Yellow Water Lagoon


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High as a Kite

In the family Accipitridae, which includes eagles, buzzards, and harriers, kites are the mid-sized models. There are numerous species of kites, divided among three subfamilies, which live in warm (temperate as well as tropical) regions worldwide. Like other daylight raptors, kites generally rely on speed to dine. That said, some kites eat nothing but snails, so they must not all be relying on speed. One species of Australian kite eats rabbits, lizards, and emu eggs. Some live on insects, and are particularly happy when a brush fire leaves the ground littered with lightly charred grasshoppers. Many are primarily scavengers, though they’ll fill in with rodents and reptiles when there’s nothing to scavenge.

It seemed pretty clear to us, even without much expertise in ornithology, that the kites attracted to our camp in Kakadu were the kind that lived by scavenging. Either that, or they had been well trained by tourists like us. Whenever we cooked a meal during daylight hours, they were on hand, waiting for the leftovers.

Our guide, Henk, showed us a trick for photographing these speeding raptors as they dove in to pick up a snack. First, he placed a stick on the ground and told us to focus on the stick. He then tossed meat right next to the stick, with the instruction that we just fire off a shot when he said “now.” Of course, he had to say “now” just before the kites actually reached the meat, because even swift reflexes wouldn’t catch the grab if we waited until the birds were in our viewfinders. But with a couple of tries, we all came away with at least recognizable images of the lunchtime cleanup crew at work.

Diving Kite


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The Latin name of the flower pictured below is Plumeria. The common name is frangipani. However, in some places, the Latin name is more common than the so-called common name. For example, if you’re in Hawaii, it will be called plumeria. But if you’re in Australia, it’s frangipani. These are not the only places this flower—or the difference in naming—occurs, but these are the two places I’ve encountered this intoxicating bloom. (I spent a bit of time being astonished that Australia’s frangipani was so much like Hawaii’s plumeria—then I looked it up and found out it was the same plant.)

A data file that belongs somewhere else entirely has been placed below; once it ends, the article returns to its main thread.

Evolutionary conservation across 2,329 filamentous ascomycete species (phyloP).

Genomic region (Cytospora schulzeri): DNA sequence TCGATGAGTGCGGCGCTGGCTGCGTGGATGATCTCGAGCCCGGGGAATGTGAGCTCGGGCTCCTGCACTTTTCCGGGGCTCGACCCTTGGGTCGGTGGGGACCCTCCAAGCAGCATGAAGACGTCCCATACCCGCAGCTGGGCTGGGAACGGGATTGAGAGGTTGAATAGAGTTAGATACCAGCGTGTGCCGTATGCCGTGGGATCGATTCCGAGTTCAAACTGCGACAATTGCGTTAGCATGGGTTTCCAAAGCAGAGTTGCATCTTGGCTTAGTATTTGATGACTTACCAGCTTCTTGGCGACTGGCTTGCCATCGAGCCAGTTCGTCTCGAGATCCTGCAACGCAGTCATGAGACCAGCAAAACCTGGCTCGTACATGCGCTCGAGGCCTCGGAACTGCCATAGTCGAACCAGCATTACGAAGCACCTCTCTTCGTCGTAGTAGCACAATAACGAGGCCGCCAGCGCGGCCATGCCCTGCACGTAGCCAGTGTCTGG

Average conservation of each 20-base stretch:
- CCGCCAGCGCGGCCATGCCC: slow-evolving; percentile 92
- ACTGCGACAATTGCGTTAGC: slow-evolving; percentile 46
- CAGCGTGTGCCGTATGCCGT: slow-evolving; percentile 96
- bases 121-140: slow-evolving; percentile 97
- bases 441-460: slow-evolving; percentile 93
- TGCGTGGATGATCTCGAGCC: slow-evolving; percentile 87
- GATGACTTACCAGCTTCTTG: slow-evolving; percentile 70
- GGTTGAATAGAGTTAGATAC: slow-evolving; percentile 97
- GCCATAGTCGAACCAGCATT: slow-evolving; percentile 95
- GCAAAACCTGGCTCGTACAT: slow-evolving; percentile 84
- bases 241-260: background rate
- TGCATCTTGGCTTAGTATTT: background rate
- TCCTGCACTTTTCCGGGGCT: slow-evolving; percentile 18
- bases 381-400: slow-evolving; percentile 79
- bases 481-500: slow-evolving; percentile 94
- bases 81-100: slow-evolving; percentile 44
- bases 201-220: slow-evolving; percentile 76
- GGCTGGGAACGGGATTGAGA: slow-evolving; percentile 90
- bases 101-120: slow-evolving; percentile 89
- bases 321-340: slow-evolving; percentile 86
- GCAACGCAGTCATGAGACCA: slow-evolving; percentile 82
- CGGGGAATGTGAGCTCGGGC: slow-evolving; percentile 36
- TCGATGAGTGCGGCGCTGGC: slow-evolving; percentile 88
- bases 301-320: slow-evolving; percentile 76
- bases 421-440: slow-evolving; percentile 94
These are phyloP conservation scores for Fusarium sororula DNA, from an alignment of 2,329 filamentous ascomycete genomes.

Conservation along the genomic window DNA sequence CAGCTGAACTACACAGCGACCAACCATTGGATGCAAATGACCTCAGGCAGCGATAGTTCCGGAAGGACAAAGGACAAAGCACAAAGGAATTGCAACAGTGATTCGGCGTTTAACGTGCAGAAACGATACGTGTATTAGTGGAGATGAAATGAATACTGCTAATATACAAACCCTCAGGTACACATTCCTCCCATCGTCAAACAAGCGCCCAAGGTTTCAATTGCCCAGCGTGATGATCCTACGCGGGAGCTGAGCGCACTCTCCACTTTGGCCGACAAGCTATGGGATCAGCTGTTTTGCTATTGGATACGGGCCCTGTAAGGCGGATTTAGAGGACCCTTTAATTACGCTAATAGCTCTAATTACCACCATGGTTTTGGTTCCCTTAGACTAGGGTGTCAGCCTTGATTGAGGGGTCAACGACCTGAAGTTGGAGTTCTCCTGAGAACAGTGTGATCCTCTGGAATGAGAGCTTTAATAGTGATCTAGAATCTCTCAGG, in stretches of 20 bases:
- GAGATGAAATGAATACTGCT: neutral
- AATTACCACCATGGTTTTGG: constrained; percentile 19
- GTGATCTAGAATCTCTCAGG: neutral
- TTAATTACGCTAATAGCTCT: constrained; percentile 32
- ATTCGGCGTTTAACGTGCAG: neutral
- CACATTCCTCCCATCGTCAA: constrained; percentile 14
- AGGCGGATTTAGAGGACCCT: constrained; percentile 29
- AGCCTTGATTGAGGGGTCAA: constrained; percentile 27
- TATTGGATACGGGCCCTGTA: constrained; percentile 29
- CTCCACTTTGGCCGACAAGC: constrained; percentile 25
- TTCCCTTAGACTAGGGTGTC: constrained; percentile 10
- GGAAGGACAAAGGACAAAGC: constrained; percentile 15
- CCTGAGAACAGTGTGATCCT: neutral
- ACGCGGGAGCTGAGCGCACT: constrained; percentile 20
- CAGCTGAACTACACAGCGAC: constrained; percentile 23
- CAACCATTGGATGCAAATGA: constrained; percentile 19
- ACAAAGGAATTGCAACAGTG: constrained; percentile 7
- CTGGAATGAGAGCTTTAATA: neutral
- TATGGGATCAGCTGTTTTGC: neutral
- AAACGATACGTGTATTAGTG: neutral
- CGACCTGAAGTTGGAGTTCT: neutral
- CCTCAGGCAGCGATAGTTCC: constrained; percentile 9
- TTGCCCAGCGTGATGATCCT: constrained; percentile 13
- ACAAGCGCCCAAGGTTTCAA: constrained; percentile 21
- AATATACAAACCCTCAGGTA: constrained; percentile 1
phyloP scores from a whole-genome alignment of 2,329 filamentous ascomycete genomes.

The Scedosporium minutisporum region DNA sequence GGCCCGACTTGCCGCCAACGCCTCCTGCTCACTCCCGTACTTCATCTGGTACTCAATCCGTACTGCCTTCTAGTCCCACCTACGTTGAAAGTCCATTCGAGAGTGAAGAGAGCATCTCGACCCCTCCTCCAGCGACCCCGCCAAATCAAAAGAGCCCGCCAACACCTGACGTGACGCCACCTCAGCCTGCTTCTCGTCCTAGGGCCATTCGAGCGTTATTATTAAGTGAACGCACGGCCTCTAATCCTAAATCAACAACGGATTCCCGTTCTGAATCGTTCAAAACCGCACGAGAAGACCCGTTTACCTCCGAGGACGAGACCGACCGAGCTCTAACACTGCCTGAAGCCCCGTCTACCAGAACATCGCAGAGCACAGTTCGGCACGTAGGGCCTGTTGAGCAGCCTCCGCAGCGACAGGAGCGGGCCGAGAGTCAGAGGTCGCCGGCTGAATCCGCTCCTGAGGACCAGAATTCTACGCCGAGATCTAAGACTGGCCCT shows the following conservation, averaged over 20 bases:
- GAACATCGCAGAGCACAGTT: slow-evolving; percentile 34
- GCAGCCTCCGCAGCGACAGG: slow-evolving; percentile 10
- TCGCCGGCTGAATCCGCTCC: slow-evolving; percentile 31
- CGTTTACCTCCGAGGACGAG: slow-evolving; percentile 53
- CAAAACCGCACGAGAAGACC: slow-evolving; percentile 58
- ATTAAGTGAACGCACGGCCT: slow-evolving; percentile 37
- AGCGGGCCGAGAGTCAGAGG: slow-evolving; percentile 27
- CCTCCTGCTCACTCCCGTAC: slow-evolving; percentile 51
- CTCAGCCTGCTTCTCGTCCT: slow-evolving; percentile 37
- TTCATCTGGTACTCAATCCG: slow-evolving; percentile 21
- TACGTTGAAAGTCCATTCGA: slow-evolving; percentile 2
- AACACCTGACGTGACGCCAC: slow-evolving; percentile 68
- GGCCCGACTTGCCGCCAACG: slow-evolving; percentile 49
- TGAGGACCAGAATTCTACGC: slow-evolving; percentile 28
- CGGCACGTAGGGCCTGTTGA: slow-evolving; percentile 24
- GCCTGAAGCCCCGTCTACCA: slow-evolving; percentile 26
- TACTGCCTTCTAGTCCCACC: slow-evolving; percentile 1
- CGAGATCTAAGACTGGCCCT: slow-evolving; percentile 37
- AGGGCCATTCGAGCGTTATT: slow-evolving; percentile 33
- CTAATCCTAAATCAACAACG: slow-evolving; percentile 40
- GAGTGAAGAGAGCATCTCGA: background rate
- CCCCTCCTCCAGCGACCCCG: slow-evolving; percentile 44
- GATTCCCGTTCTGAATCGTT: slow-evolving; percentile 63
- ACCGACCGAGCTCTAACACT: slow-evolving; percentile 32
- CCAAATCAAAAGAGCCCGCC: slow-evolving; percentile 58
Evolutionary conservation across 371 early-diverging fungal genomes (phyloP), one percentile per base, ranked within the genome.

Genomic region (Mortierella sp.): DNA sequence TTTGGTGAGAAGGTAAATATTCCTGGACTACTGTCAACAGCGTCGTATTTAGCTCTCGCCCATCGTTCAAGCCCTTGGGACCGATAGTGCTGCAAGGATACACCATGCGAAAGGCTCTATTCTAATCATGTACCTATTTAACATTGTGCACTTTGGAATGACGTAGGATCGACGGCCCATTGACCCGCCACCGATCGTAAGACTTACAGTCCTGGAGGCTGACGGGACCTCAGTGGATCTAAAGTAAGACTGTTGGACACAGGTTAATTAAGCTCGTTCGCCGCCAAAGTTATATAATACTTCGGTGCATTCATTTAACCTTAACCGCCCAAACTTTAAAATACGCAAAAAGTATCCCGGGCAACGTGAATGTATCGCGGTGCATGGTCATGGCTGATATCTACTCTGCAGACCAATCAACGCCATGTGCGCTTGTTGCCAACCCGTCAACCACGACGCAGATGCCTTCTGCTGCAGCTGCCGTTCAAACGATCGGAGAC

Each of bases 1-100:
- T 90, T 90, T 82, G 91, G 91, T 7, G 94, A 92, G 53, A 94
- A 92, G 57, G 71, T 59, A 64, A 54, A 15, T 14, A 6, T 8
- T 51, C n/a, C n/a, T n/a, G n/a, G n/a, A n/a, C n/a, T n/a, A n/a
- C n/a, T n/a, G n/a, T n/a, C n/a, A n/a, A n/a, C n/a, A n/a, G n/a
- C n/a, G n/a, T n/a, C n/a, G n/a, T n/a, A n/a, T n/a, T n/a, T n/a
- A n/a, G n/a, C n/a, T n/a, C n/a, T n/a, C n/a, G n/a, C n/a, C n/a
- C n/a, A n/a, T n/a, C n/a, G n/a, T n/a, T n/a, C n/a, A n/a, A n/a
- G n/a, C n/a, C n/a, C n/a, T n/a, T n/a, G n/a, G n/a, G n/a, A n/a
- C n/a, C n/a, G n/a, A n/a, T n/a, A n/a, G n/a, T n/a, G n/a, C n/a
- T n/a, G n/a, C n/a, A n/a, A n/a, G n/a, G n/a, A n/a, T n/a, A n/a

Plumeria is almost unavoidable in Hawaii, as its intensely fragrant blossoms are popular for making leis. Australians don’t make leis, but they do have a considerable amount of plumeria (or frangipani) growing in the country’s tropical and subtropical regions.

Frangipani (gotta pick one name, and since this blog is about Australia, I’ll use the Aussie moniker) is related to Oleander. Because once the flowers die, the plant presents clumps of thick, bare, finger-length twigs to the viewer, an alternative name in Oz is “dead man’s fingers.” Not a really lovely name, but I’ve seen the trees bare, and the name is apt.

Flowers range from white to yellow to deep pink. The flowers are more fragrant at night, but there is no time they are not a delight. Crowds of frangipani trees bathed our first campsite in Kakadu in their heady perfume. What a joy.

Plumeria or frangipani

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Nourlangie Rock

If you saw the movie Crocodile Dundee, you might recognize the shot below. In the movie, it is where Mick Dundee and Sue spend their first night in the wilderness—or to be more precise, it’s where we see them preparing to face the day after they spend their first night in the wilderness. Needless to say, having been there myself, I was delighted to see it in the movie.

The large rock outcrop in the background is Nourlangie Rock. Nourlangie is the site of important Aboriginal rock-art “galleries,” and we were there, on my first day in Kakadu, to view generations of fascinating paintings. It is estimated that Aboriginal people have been using this site for around 20,000 years. The entire area is archaeologically important, as it is believed that this is where the earliest tropical settlement of Australia occurred. The people in this area developed grinding stones for crushing seeds and later used the grinding stones to crush ochre for painting. At Nourlangie, we saw rows of “bowls” ground into the stone from centuries of artists crushing their pigment.

Nourlangie Rock and surrounding early art sites are among the reasons Kakadu National Park was made a World Heritage Site. The richness of the ecosystems here is another reason for protecting the area.

Nourlangie Rock